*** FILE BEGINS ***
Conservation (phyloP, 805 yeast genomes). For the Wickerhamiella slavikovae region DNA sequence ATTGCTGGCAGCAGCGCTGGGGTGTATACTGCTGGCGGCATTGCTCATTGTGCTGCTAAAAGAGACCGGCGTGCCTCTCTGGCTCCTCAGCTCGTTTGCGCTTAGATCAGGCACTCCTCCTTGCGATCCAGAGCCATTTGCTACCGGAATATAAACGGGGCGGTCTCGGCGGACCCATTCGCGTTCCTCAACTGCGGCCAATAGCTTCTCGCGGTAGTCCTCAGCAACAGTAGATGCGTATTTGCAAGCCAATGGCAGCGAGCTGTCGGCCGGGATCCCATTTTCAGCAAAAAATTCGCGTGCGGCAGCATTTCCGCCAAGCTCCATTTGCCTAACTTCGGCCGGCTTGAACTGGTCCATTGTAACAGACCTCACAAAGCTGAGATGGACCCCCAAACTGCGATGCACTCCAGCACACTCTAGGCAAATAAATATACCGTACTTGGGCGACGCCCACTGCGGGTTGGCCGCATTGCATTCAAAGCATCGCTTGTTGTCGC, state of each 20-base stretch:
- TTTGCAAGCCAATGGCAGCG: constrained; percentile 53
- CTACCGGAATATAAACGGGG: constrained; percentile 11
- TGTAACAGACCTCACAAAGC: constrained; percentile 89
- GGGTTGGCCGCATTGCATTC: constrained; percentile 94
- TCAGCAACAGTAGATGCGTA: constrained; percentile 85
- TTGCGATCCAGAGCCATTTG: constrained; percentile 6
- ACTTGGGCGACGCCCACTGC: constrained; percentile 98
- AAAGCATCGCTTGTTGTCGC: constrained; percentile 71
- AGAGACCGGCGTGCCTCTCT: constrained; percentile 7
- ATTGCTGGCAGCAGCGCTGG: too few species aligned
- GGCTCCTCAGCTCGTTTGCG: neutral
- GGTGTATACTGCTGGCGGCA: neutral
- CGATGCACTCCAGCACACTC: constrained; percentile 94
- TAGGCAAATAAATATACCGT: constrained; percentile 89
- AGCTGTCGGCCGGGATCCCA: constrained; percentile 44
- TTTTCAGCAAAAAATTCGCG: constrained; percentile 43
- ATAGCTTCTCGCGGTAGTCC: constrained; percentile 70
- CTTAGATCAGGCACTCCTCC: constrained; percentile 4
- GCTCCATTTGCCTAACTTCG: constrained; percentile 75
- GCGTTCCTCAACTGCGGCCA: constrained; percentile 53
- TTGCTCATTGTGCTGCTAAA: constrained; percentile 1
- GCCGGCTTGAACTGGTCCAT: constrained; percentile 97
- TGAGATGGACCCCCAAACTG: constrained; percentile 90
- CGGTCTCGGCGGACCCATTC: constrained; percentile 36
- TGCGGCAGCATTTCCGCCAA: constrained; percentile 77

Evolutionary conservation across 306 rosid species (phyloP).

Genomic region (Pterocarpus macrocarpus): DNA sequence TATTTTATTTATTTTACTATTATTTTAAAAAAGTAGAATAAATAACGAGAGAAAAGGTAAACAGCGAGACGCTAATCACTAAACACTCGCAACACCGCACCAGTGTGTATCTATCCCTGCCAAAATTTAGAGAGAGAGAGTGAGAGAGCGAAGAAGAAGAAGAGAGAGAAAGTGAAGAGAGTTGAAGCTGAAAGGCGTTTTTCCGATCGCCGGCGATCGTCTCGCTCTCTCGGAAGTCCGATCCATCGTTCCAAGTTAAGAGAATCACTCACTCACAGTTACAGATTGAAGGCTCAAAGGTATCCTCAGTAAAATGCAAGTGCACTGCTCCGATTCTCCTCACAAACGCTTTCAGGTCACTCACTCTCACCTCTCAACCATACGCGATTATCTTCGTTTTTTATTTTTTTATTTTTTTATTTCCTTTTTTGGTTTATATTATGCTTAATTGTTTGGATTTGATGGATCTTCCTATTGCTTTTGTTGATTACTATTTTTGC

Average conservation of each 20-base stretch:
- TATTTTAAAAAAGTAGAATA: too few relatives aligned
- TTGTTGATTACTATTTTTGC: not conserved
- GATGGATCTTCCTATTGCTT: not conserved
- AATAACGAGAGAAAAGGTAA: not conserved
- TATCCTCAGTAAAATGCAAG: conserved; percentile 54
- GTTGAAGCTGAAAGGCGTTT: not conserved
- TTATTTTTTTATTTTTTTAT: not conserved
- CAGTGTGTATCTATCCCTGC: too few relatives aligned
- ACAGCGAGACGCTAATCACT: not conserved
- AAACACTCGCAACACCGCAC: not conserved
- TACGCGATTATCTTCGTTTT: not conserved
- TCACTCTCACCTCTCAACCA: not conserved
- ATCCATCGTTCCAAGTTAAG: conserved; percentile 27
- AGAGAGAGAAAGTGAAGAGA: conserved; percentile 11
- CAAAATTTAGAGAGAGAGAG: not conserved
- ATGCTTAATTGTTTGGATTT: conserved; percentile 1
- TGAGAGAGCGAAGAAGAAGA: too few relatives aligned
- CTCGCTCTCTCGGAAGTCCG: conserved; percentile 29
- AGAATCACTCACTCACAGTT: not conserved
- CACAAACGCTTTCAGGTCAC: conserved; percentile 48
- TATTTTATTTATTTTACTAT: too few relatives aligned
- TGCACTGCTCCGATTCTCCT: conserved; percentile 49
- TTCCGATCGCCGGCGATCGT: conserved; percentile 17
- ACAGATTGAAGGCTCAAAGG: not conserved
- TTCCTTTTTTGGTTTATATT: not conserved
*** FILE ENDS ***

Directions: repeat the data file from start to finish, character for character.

Conservation (phyloP, 805 yeast genomes). For the Wickerhamiella slavikovae region DNA sequence ATTGCTGGCAGCAGCGCTGGGGTGTATACTGCTGGCGGCATTGCTCATTGTGCTGCTAAAAGAGACCGGCGTGCCTCTCTGGCTCCTCAGCTCGTTTGCGCTTAGATCAGGCACTCCTCCTTGCGATCCAGAGCCATTTGCTACCGGAATATAAACGGGGCGGTCTCGGCGGACCCATTCGCGTTCCTCAACTGCGGCCAATAGCTTCTCGCGGTAGTCCTCAGCAACAGTAGATGCGTATTTGCAAGCCAATGGCAGCGAGCTGTCGGCCGGGATCCCATTTTCAGCAAAAAATTCGCGTGCGGCAGCATTTCCGCCAAGCTCCATTTGCCTAACTTCGGCCGGCTTGAACTGGTCCATTGTAACAGACCTCACAAAGCTGAGATGGACCCCCAAACTGCGATGCACTCCAGCACACTCTAGGCAAATAAATATACCGTACTTGGGCGACGCCCACTGCGGGTTGGCCGCATTGCATTCAAAGCATCGCTTGTTGTCGC, state of each 20-base stretch:
- TTTGCAAGCCAATGGCAGCG: constrained; percentile 53
- CTACCGGAATATAAACGGGG: constrained; percentile 11
- TGTAACAGACCTCACAAAGC: constrained; percentile 89
- GGGTTGGCCGCATTGCATTC: constrained; percentile 94
- TCAGCAACAGTAGATGCGTA: constrained; percentile 85
- TTGCGATCCAGAGCCATTTG: constrained; percentile 6
- ACTTGGGCGACGCCCACTGC: constrained; percentile 98
- AAAGCATCGCTTGTTGTCGC: constrained; percentile 71
- AGAGACCGGCGTGCCTCTCT: constrained; percentile 7
- ATTGCTGGCAGCAGCGCTGG: too few species aligned
- GGCTCCTCAGCTCGTTTGCG: neutral
- GGTGTATACTGCTGGCGGCA: neutral
- CGATGCACTCCAGCACACTC: constrained; percentile 94
- TAGGCAAATAAATATACCGT: constrained; percentile 89
- AGCTGTCGGCCGGGATCCCA: constrained; percentile 44
- TTTTCAGCAAAAAATTCGCG: constrained; percentile 43
- ATAGCTTCTCGCGGTAGTCC: constrained; percentile 70
- CTTAGATCAGGCACTCCTCC: constrained; percentile 4
- GCTCCATTTGCCTAACTTCG: constrained; percentile 75
- GCGTTCCTCAACTGCGGCCA: constrained; percentile 53
- TTGCTCATTGTGCTGCTAAA: constrained; percentile 1
- GCCGGCTTGAACTGGTCCAT: constrained; percentile 97
- TGAGATGGACCCCCAAACTG: constrained; percentile 90
- CGGTCTCGGCGGACCCATTC: constrained; percentile 36
- TGCGGCAGCATTTCCGCCAA: constrained; percentile 77

Evolutionary conservation across 306 rosid species (phyloP).

Genomic region (Pterocarpus macrocarpus): DNA sequence TATTTTATTTATTTTACTATTATTTTAAAAAAGTAGAATAAATAACGAGAGAAAAGGTAAACAGCGAGACGCTAATCACTAAACACTCGCAACACCGCACCAGTGTGTATCTATCCCTGCCAAAATTTAGAGAGAGAGAGTGAGAGAGCGAAGAAGAAGAAGAGAGAGAAAGTGAAGAGAGTTGAAGCTGAAAGGCGTTTTTCCGATCGCCGGCGATCGTCTCGCTCTCTCGGAAGTCCGATCCATCGTTCCAAGTTAAGAGAATCACTCACTCACAGTTACAGATTGAAGGCTCAAAGGTATCCTCAGTAAAATGCAAGTGCACTGCTCCGATTCTCCTCACAAACGCTTTCAGGTCACTCACTCTCACCTCTCAACCATACGCGATTATCTTCGTTTTTTATTTTTTTATTTTTTTATTTCCTTTTTTGGTTTATATTATGCTTAATTGTTTGGATTTGATGGATCTTCCTATTGCTTTTGTTGATTACTATTTTTGC

Average conservation of each 20-base stretch:
- TATTTTAAAAAAGTAGAATA: too few relatives aligned
- TTGTTGATTACTATTTTTGC: not conserved
- GATGGATCTTCCTATTGCTT: not conserved
- AATAACGAGAGAAAAGGTAA: not conserved
- TATCCTCAGTAAAATGCAAG: conserved; percentile 54
- GTTGAAGCTGAAAGGCGTTT: not conserved
- TTATTTTTTTATTTTTTTAT: not conserved
- CAGTGTGTATCTATCCCTGC: too few relatives aligned
- ACAGCGAGACGCTAATCACT: not conserved
- AAACACTCGCAACACCGCAC: not conserved
- TACGCGATTATCTTCGTTTT: not conserved
- TCACTCTCACCTCTCAACCA: not conserved
- ATCCATCGTTCCAAGTTAAG: conserved; percentile 27
- AGAGAGAGAAAGTGAAGAGA: conserved; percentile 11
- CAAAATTTAGAGAGAGAGAG: not conserved
- ATGCTTAATTGTTTGGATTT: conserved; percentile 1
- TGAGAGAGCGAAGAAGAAGA: too few relatives aligned
- CTCGCTCTCTCGGAAGTCCG: conserved; percentile 29
- AGAATCACTCACTCACAGTT: not conserved
- CACAAACGCTTTCAGGTCAC: conserved; percentile 48
- TATTTTATTTATTTTACTAT: too few relatives aligned
- TGCACTGCTCCGATTCTCCT: conserved; percentile 49
- TTCCGATCGCCGGCGATCGT: conserved; percentile 17
- ACAGATTGAAGGCTCAAAGG: not conserved
- TTCCTTTTTTGGTTTATATT: not conserved